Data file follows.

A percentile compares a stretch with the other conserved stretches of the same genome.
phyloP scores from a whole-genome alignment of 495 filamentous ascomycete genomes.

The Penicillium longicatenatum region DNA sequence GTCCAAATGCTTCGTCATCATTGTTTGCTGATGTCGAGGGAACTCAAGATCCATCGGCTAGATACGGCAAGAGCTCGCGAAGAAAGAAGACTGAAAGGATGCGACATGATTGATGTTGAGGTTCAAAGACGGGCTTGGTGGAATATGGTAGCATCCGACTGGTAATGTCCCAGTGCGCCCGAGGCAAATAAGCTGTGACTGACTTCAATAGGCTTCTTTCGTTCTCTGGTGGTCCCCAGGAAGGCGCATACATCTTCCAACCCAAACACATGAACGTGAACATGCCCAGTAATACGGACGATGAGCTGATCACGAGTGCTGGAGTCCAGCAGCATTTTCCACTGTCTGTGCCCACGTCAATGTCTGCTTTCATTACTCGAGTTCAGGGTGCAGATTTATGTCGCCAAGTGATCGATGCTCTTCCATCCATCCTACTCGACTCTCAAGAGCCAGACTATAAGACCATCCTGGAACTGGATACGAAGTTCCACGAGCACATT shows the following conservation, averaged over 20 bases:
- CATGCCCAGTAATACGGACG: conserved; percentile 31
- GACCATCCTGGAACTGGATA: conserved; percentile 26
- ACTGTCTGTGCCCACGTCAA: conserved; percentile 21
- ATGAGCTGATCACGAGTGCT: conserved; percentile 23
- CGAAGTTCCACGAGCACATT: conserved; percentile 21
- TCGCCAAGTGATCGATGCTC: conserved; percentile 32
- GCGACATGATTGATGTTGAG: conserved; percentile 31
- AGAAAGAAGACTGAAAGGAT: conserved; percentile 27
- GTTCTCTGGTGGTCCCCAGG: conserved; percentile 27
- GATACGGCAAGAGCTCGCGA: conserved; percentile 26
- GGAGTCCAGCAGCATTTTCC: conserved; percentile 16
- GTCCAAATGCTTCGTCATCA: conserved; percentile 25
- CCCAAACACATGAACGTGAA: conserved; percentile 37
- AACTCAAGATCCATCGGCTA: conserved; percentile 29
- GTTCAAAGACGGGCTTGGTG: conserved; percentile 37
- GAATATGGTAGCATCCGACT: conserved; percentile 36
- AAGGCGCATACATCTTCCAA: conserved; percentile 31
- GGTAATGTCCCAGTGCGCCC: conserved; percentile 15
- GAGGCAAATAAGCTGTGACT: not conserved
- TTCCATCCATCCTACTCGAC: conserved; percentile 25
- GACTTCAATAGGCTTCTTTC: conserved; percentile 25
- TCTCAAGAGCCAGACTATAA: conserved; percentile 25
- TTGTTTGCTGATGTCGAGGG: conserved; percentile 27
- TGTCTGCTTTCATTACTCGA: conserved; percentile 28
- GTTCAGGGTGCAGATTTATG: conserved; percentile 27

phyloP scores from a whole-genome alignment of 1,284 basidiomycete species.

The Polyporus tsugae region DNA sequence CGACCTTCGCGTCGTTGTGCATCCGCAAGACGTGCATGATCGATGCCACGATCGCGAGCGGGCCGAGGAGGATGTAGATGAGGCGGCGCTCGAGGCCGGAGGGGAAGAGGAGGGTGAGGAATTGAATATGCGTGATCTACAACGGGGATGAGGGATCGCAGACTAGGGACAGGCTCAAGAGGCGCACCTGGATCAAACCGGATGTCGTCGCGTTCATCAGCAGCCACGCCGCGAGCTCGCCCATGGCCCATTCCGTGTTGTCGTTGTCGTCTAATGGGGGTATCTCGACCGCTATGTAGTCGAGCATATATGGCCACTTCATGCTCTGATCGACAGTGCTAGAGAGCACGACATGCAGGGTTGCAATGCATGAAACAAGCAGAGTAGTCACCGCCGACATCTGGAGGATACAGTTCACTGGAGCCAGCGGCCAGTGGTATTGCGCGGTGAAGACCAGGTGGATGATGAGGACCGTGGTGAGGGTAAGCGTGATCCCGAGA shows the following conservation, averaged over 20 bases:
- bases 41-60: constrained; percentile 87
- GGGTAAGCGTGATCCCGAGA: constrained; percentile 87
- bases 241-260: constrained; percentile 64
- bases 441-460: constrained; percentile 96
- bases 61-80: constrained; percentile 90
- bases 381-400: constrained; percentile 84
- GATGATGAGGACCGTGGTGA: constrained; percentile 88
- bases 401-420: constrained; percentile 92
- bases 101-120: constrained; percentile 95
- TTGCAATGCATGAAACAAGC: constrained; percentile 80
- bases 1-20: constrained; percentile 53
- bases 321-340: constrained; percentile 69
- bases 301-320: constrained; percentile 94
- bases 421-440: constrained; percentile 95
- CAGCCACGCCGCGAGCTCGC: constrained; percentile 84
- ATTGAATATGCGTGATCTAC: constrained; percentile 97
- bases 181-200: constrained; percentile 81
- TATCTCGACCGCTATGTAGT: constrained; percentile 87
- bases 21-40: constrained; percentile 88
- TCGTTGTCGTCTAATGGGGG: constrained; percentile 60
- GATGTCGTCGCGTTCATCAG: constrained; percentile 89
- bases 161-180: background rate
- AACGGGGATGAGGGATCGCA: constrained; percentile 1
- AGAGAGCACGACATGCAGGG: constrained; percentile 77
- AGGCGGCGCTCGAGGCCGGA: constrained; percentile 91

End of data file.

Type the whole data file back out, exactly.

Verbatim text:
A percentile compares a stretch with the other conserved stretches of the same genome.
phyloP scores from a whole-genome alignment of 495 filamentous ascomycete genomes.

The Penicillium longicatenatum region DNA sequence GTCCAAATGCTTCGTCATCATTGTTTGCTGATGTCGAGGGAACTCAAGATCCATCGGCTAGATACGGCAAGAGCTCGCGAAGAAAGAAGACTGAAAGGATGCGACATGATTGATGTTGAGGTTCAAAGACGGGCTTGGTGGAATATGGTAGCATCCGACTGGTAATGTCCCAGTGCGCCCGAGGCAAATAAGCTGTGACTGACTTCAATAGGCTTCTTTCGTTCTCTGGTGGTCCCCAGGAAGGCGCATACATCTTCCAACCCAAACACATGAACGTGAACATGCCCAGTAATACGGACGATGAGCTGATCACGAGTGCTGGAGTCCAGCAGCATTTTCCACTGTCTGTGCCCACGTCAATGTCTGCTTTCATTACTCGAGTTCAGGGTGCAGATTTATGTCGCCAAGTGATCGATGCTCTTCCATCCATCCTACTCGACTCTCAAGAGCCAGACTATAAGACCATCCTGGAACTGGATACGAAGTTCCACGAGCACATT shows the following conservation, averaged over 20 bases:
- CATGCCCAGTAATACGGACG: conserved; percentile 31
- GACCATCCTGGAACTGGATA: conserved; percentile 26
- ACTGTCTGTGCCCACGTCAA: conserved; percentile 21
- ATGAGCTGATCACGAGTGCT: conserved; percentile 23
- CGAAGTTCCACGAGCACATT: conserved; percentile 21
- TCGCCAAGTGATCGATGCTC: conserved; percentile 32
- GCGACATGATTGATGTTGAG: conserved; percentile 31
- AGAAAGAAGACTGAAAGGAT: conserved; percentile 27
- GTTCTCTGGTGGTCCCCAGG: conserved; percentile 27
- GATACGGCAAGAGCTCGCGA: conserved; percentile 26
- GGAGTCCAGCAGCATTTTCC: conserved; percentile 16
- GTCCAAATGCTTCGTCATCA: conserved; percentile 25
- CCCAAACACATGAACGTGAA: conserved; percentile 37
- AACTCAAGATCCATCGGCTA: conserved; percentile 29
- GTTCAAAGACGGGCTTGGTG: conserved; percentile 37
- GAATATGGTAGCATCCGACT: conserved; percentile 36
- AAGGCGCATACATCTTCCAA: conserved; percentile 31
- GGTAATGTCCCAGTGCGCCC: conserved; percentile 15
- GAGGCAAATAAGCTGTGACT: not conserved
- TTCCATCCATCCTACTCGAC: conserved; percentile 25
- GACTTCAATAGGCTTCTTTC: conserved; percentile 25
- TCTCAAGAGCCAGACTATAA: conserved; percentile 25
- TTGTTTGCTGATGTCGAGGG: conserved; percentile 27
- TGTCTGCTTTCATTACTCGA: conserved; percentile 28
- GTTCAGGGTGCAGATTTATG: conserved; percentile 27

phyloP scores from a whole-genome alignment of 1,284 basidiomycete species.

The Polyporus tsugae region DNA sequence CGACCTTCGCGTCGTTGTGCATCCGCAAGACGTGCATGATCGATGCCACGATCGCGAGCGGGCCGAGGAGGATGTAGATGAGGCGGCGCTCGAGGCCGGAGGGGAAGAGGAGGGTGAGGAATTGAATATGCGTGATCTACAACGGGGATGAGGGATCGCAGACTAGGGACAGGCTCAAGAGGCGCACCTGGATCAAACCGGATGTCGTCGCGTTCATCAGCAGCCACGCCGCGAGCTCGCCCATGGCCCATTCCGTGTTGTCGTTGTCGTCTAATGGGGGTATCTCGACCGCTATGTAGTCGAGCATATATGGCCACTTCATGCTCTGATCGACAGTGCTAGAGAGCACGACATGCAGGGTTGCAATGCATGAAACAAGCAGAGTAGTCACCGCCGACATCTGGAGGATACAGTTCACTGGAGCCAGCGGCCAGTGGTATTGCGCGGTGAAGACCAGGTGGATGATGAGGACCGTGGTGAGGGTAAGCGTGATCCCGAGA shows the following conservation, averaged over 20 bases:
- bases 41-60: constrained; percentile 87
- GGGTAAGCGTGATCCCGAGA: constrained; percentile 87
- bases 241-260: constrained; percentile 64
- bases 441-460: constrained; percentile 96
- bases 61-80: constrained; percentile 90
- bases 381-400: constrained; percentile 84
- GATGATGAGGACCGTGGTGA: constrained; percentile 88
- bases 401-420: constrained; percentile 92
- bases 101-120: constrained; percentile 95
- TTGCAATGCATGAAACAAGC: constrained; percentile 80
- bases 1-20: constrained; percentile 53
- bases 321-340: constrained; percentile 69
- bases 301-320: constrained; percentile 94
- bases 421-440: constrained; percentile 95
- CAGCCACGCCGCGAGCTCGC: constrained; percentile 84
- ATTGAATATGCGTGATCTAC: constrained; percentile 97
- bases 181-200: constrained; percentile 81
- TATCTCGACCGCTATGTAGT: constrained; percentile 87
- bases 21-40: constrained; percentile 88
- TCGTTGTCGTCTAATGGGGG: constrained; percentile 60
- GATGTCGTCGCGTTCATCAG: constrained; percentile 89
- bases 161-180: background rate
- AACGGGGATGAGGGATCGCA: constrained; percentile 1
- AGAGAGCACGACATGCAGGG: constrained; percentile 77
- AGGCGGCGCTCGAGGCCGGA: constrained; percentile 91